Restaurant customers may be reluctant to spend, but restaurant investors are a different story. The number of chains purchased so far this year is the highest since 2006, according to Bloomberg analysis, and Wall Street speculation holds the industry could see another blockbuster sale before the ball drops on Times Square.
What big operations might change hands before 2018 is rung in? Here are the ones cited in reports from the financial community as the most likely candidates.
An activist investor called Jana Partners revealed in a securities filing that it intends to explore the possibility of a sale or other “strategic alternatives” for Bloomin’ Brands after amassing 8.7% of the casual-dining giant’s stock. Wall Street expects the firm to press for a breakup of the company or the sale of at least one of Outback’s sister brands. In addition to the Australian-themed powerhouse, Bloomin’ operates Carrabba’s Italian Grill, Bonefish Grill and Fleming’s.
Bloomin' has responded, "We are aware of the filing and look forward to meeting with Jana representatives."
Among the members of Jana’s team is at least one restaurant-chain veteran, Neal Yanofsky, a former president of Panera Bread Co. and the chairman of Cheddar’s Scratch Kitchen until its sale to Darden Restaurants earlier this year.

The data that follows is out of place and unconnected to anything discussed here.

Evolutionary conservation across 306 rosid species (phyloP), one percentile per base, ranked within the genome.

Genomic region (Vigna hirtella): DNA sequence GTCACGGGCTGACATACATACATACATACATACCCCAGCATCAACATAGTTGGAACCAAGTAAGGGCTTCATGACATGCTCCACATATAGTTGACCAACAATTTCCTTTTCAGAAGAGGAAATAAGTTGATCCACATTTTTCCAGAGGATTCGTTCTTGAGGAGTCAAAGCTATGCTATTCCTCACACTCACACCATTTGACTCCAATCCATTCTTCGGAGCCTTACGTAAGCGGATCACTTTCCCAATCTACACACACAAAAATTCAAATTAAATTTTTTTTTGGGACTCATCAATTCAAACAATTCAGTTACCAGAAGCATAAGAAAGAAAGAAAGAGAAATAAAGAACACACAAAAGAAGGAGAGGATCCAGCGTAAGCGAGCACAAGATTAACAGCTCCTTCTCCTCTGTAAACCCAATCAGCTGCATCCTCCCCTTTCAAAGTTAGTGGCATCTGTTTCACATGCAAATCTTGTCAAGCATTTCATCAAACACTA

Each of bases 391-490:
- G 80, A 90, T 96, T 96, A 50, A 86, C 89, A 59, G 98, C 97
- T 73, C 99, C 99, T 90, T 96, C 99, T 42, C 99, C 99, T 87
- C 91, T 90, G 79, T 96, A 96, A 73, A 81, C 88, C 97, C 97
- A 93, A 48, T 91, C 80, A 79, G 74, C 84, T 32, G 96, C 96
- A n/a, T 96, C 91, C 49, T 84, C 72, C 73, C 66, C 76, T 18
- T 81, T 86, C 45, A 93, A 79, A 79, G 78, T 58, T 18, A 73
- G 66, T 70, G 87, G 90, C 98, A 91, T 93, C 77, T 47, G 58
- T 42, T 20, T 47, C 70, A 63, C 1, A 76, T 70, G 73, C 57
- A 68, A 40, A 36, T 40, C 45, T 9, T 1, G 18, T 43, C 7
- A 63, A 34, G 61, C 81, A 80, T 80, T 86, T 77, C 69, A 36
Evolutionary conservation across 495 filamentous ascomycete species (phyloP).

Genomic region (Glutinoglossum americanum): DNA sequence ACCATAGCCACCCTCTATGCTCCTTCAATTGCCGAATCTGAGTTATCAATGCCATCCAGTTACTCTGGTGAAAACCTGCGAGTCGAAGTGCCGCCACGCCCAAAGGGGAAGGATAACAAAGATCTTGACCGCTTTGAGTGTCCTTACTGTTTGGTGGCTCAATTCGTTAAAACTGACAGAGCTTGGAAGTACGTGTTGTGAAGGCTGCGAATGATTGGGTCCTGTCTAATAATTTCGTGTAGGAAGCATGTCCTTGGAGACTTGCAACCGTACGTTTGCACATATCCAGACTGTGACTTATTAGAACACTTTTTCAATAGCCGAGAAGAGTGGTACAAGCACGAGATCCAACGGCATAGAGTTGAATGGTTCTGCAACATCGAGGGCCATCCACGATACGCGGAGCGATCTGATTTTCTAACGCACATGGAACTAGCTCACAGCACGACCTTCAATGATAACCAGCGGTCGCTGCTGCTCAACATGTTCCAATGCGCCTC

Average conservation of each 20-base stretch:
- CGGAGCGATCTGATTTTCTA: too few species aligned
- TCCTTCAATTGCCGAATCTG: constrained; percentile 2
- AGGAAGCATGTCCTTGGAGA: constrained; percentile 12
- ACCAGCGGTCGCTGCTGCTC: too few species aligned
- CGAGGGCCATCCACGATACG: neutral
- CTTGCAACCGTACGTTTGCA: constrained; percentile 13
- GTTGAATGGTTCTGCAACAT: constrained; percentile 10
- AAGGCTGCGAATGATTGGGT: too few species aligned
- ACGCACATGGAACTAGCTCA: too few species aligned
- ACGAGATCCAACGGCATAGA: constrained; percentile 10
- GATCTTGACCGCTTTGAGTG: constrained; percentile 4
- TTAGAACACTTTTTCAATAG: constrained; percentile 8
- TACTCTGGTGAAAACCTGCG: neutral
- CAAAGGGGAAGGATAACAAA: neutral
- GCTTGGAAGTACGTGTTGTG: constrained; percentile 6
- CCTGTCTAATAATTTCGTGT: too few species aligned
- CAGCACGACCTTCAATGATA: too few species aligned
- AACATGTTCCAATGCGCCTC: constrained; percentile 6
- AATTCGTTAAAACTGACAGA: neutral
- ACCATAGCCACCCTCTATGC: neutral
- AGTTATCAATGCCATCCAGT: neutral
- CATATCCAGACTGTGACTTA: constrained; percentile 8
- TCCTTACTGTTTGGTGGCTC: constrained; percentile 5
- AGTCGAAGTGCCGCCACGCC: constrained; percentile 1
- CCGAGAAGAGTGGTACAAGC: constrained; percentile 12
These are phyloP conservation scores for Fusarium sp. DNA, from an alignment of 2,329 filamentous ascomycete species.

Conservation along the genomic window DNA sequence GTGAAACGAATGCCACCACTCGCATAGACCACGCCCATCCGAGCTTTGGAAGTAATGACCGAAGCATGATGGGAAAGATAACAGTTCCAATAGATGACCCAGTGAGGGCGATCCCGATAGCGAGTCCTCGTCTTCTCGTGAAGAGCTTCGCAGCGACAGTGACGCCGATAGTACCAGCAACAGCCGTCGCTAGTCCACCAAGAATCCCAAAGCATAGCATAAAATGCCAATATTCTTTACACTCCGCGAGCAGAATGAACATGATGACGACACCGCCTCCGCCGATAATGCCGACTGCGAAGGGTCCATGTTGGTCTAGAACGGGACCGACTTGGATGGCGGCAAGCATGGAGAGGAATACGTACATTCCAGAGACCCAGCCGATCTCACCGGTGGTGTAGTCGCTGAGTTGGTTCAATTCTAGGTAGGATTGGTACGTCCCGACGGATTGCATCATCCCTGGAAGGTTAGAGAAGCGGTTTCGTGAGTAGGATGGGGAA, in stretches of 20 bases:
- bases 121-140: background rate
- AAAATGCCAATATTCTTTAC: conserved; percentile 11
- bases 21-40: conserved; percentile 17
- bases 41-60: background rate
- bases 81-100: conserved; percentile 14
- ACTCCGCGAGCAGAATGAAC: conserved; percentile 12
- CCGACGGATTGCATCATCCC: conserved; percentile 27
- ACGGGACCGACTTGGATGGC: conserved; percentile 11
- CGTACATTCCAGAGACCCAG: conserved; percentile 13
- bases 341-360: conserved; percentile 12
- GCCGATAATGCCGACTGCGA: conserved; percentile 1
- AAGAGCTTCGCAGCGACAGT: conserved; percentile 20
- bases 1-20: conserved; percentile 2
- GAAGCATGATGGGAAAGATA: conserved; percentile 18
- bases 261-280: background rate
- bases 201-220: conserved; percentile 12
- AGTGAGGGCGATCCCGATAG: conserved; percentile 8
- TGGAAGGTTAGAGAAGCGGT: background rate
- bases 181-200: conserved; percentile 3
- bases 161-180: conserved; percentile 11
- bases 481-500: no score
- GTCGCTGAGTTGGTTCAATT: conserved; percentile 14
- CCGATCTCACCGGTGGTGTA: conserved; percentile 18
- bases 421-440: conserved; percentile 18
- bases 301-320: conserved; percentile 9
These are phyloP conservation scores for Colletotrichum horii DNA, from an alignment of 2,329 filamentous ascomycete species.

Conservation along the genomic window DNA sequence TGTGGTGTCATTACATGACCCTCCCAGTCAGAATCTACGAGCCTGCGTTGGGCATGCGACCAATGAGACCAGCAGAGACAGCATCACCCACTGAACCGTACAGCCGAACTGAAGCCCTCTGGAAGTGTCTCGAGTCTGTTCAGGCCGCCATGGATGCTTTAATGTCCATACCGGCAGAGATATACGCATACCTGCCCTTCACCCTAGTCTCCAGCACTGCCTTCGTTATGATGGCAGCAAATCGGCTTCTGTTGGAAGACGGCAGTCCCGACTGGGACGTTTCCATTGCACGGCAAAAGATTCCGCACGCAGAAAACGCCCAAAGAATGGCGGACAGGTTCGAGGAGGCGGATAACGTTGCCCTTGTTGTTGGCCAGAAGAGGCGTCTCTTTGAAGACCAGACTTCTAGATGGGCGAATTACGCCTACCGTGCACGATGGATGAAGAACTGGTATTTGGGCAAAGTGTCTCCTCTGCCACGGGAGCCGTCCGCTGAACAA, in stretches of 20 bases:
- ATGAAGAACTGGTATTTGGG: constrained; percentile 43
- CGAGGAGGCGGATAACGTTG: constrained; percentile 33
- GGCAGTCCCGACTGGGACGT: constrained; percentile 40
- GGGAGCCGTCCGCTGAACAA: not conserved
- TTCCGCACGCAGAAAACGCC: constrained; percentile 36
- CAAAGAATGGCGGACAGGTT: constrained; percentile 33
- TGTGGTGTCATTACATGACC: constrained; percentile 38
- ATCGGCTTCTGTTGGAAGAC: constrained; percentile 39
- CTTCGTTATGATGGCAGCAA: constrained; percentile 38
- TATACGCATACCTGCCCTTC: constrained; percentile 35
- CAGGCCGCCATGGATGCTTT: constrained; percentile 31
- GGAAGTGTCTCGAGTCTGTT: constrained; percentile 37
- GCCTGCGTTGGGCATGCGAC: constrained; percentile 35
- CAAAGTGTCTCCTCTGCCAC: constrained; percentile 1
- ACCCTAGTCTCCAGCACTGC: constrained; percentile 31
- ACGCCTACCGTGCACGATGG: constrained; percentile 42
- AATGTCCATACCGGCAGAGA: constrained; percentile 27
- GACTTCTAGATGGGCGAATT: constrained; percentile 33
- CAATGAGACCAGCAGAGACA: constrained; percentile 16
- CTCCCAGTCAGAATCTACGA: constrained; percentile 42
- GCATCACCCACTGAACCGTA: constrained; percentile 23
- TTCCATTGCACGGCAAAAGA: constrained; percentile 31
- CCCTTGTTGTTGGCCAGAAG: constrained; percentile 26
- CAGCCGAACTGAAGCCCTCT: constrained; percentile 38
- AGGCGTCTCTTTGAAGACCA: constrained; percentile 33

A deal for all of Bloomin’ would not be unprecedented. The company, then known as OSI Restaurant Partners, was sold to Bain Capital and Catterton Partners in 2006 for $3.5 billion. It would fetch far more than that at today’s prevailing multiples.
Jack in the Box’s Qdoba chain
The most likely near-term deal, according to speculation that surged this morning, is the sale of Jack in the Box’s secondary chain, the Qdoba Tex-Mex operation, to the private-equity firm Apollo Global Management. Reuters reported this morning that Apollo is set to write a check for $300 million as early as next week. The anonymous sources were identified as persons close to the negotiations.
Apollo is the current owner of the Chuck E. Cheese's brand. There has been speculation that Qdoba might provide enough mass for the firm to spin off its restaurant holdings into a public company.
The deal would likely be applauded by Jana, which isn’t exactly sitting on the sidelines. Before building its stake in Bloomin’, the firm acquired a 4.5% interest in Jack in the Box. The franchisor has been under pressure from shareholders to spin off Qdoba and focus on its namesake operation.
Buffalo Wild Wings
Almost simultaneously with the news about Qdoba came a report from Bloomberg that Roark Capital was intensifying its efforts to buy Buffalo Wild Wings. The news agency reported that the PE company had sweetened its $150-a-share friendly offer, presented to BWW management in October but not leaked until just before Thanksgiving, to $155.
The deal would be the biggest escalation of a restaurant-brand buying frenzy for Roark that began with the acquisition of Carvel. Now it’s in a different league altogether, with holdings that include Carl’s Jr., Arby’s and Corner Market. In the last 14 months alone, it added stakes in Jimmy John’s and Culver’s.